Header photo courtesy of Kathy Green
When it comes to the Great Box Challenge, there simply are no limits—on size, shape, or container.
This discipline tests owners' ability to coax and position their dogs into the smallest container possible. But “box” is being used pretty loosely these days, although it originated pretty much with cardboard grocery store boxes. You could use a hatbox, plastic laundry basket, suitcase, or even a wooden crate. One owner even tried a drawer from her bedroom’s chest-of-drawers.
“The original intent of the exercise, 25 years ago, was service dog-related,” says Dana Babb, lead trainer of Paws-Abilities Total Dog Center in Fife, Wash., a Tacoma suburb.
“At the time, service dogs were somewhat new, and we wanted to have those we trained sit unobtrusively and safely under tables in public places.”
In addressing that issue, Babb used boxes and laundry baskets to teach the dogs to tuck their feet in and maneuver their tails out of the way of human traffic in restaurants and stores. Other clients watched and liked what they saw. Hence, it gradually became part of the training protocol. Today it is Lesson 3 in the facility’s Beyond Basic class.
“For every dog, it is an amazing confidence builder,” explains Babb. “Boxes are strange and somewhat scary to them at first. Some dogs take weeks to get in. Others are not intimidated at all and work their way in within minutes.”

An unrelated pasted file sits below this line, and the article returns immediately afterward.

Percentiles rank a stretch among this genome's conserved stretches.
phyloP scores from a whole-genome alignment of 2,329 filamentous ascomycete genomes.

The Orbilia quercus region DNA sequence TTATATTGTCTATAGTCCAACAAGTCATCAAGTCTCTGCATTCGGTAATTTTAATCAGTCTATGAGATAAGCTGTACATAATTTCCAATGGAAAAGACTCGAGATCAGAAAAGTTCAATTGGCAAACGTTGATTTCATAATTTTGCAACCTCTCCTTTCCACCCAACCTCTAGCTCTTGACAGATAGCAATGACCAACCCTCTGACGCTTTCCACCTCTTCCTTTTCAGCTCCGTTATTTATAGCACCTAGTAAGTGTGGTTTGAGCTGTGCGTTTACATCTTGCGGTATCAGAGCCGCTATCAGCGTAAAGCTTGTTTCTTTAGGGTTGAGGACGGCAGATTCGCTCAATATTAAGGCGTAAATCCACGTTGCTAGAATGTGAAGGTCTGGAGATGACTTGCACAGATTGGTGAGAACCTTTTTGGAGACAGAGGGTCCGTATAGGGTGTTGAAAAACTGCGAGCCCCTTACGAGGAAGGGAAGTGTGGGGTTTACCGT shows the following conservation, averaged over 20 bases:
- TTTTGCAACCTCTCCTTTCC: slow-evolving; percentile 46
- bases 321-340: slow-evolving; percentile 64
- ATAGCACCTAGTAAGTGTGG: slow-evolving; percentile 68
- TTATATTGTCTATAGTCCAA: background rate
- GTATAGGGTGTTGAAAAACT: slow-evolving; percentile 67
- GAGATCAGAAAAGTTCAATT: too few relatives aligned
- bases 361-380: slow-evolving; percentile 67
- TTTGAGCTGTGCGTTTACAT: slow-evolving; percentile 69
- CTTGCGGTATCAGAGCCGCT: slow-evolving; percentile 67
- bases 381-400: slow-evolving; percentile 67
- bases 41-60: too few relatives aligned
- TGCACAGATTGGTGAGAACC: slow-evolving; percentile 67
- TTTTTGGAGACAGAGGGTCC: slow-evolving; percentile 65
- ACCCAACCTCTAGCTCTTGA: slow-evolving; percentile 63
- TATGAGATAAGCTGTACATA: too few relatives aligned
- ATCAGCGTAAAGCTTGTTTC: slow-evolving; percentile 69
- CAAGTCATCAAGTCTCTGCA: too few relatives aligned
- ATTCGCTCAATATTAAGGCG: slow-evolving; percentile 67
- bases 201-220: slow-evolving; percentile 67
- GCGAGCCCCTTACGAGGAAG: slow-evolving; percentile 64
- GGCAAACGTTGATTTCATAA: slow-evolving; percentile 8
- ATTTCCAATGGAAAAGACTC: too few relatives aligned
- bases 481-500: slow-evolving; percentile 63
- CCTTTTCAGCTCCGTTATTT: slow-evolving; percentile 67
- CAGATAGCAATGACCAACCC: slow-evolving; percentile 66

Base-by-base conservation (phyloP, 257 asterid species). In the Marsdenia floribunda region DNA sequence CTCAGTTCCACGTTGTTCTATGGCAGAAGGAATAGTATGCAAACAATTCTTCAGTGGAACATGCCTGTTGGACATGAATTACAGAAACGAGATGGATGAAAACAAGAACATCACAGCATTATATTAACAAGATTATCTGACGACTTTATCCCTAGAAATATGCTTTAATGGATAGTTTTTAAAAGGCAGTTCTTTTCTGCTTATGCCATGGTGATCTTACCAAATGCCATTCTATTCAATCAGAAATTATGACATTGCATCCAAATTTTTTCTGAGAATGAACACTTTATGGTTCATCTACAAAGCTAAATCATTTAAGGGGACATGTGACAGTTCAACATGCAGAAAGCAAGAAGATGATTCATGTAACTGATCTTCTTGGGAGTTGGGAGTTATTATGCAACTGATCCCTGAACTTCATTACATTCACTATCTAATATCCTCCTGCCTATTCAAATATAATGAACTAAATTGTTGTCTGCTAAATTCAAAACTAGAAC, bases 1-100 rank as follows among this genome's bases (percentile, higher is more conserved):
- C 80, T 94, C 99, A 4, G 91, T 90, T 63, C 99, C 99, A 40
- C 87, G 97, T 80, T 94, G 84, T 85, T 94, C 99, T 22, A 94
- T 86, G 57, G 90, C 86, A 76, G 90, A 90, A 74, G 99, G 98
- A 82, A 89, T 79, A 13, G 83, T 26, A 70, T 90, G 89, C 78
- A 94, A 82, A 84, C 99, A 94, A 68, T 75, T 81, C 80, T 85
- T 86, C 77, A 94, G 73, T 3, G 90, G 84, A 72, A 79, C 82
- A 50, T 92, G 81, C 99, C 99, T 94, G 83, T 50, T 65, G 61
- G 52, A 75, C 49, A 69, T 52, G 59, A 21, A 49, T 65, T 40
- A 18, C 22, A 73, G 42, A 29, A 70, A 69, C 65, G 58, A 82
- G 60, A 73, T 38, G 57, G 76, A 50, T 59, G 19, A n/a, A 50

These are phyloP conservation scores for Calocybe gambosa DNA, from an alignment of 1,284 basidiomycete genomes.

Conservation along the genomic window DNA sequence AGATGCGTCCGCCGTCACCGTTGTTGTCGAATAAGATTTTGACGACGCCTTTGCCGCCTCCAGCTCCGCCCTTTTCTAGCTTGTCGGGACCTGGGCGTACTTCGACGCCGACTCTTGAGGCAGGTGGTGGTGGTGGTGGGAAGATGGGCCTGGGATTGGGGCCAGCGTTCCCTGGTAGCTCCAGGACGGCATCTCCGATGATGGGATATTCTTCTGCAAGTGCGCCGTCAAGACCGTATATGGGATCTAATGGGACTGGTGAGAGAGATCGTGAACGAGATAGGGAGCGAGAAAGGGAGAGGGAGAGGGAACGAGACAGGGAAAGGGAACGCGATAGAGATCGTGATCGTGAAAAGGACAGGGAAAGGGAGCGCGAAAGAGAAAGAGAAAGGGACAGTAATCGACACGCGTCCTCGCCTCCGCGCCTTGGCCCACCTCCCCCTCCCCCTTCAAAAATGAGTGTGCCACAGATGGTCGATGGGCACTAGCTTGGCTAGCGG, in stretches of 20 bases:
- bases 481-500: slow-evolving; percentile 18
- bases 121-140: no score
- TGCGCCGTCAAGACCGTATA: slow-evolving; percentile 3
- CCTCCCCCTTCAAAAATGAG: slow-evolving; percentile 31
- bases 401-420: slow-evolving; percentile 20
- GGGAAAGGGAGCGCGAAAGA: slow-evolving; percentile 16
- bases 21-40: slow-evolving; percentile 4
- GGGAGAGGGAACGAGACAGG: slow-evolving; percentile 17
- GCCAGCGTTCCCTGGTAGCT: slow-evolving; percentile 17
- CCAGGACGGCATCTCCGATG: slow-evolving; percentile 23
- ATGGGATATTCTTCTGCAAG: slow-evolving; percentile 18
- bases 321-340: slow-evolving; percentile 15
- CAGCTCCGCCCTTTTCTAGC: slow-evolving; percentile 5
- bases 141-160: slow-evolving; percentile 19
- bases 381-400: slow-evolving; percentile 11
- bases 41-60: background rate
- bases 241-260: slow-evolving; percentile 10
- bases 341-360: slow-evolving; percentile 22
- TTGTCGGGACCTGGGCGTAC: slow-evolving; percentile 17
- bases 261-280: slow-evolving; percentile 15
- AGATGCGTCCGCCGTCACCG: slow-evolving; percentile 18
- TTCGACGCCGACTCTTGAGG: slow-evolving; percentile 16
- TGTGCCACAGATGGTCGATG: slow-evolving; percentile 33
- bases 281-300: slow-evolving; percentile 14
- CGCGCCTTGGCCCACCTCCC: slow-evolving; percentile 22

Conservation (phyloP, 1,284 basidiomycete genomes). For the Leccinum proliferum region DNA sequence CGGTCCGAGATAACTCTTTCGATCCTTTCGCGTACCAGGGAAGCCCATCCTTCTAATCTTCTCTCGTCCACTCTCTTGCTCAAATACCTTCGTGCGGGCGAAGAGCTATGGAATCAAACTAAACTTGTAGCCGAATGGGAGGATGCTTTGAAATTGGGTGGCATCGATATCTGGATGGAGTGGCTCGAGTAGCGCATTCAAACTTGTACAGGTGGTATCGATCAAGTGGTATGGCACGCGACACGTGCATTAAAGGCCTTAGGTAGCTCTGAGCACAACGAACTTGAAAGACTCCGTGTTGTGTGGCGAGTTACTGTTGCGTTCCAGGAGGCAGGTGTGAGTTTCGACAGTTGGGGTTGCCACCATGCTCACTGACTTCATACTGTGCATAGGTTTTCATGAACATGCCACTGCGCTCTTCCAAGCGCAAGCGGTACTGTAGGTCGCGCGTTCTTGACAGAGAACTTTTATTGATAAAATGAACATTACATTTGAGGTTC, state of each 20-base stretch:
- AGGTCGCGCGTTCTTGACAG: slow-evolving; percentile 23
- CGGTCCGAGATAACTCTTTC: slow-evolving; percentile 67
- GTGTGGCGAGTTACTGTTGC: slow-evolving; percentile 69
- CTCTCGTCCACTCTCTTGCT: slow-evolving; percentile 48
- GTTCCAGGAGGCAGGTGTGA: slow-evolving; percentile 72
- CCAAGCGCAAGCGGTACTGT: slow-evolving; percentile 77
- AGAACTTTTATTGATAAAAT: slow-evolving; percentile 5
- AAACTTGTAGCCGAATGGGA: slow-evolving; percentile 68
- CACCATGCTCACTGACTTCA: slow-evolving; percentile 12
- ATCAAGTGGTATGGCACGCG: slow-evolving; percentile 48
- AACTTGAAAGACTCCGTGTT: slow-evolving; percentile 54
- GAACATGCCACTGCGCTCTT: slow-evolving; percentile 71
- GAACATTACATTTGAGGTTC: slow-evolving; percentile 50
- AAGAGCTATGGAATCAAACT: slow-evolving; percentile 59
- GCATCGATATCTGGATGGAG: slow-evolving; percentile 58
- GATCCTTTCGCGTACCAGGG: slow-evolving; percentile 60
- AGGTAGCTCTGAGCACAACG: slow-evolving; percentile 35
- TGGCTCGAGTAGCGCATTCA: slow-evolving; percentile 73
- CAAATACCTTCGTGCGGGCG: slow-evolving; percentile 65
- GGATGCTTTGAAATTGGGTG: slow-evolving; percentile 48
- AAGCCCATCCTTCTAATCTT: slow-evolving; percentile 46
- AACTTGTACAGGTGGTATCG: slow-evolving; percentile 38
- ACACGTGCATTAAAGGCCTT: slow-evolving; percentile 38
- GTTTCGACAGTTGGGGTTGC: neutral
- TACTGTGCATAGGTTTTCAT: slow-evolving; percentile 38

Another perk of the Great Box Challenge is how it serves as a conduit for the owner to better grasp how his dog thinks, teaching him to establish better teamwork with the animal through improved communication.
“There is no right or wrong way,” Babb continues. “It’s all about strengthening your relationship with your dog and having fun doing it.”
It’s not your basic sit, stay, down, heel, etc., where the human partner is in charge. Here, each trusts the other, establishing a growing and stronger rapport en route to the time when the dog willingly sits or curls up in the box.
Here are a few other perks of the Great Box Challenge:
1. It eliminates boredom for Fido, when he may be getting a bit tired of continued repetition in basic training.
2. It establishes pride that segues into basic and advanced training.
3. It encourages communication when happy clients shoot photos of their dogs in a box and post them on social media sites, prompting engaging conversations with friends.
4. It’s a weather-beater in inclement weather. OK, so it’s rainy and windy out there, and you choose not to venture out with your dog. Well, pull that box out of the closet and get to work. Yes, there is some physical exercise here, too.
“It teaches body awareness to the dog, too,” adds Babb. “They understand body mechanics and what it takes to position themselves into a container. For some, it’s kind of like a crate, in that it becomes the dog’s haven away from the heart of action in the home. I remember one owner who went looking for her dog and couldn’t find him. Minutes later, she found him curled up in his box in the bedroom.”
While most would identify the physical challenges for the dog to maneuver into the box, the longtime trainer emphasizes that one “muscle” that gets used continually is the one between the ears. That’s right, the brain! “Particularly when they get started, there is a thinking process they undergo as to 'how I am going to get myself into that little container.' In a class environment, some learn by watching others, and build up a little confidence in the process.”
Oh, and in case you’re wondering, there’s only one rule here. You cannot place your dog in the box. He must distinguish how he is going to jump in there… on his own.
Photos by Stacey Davila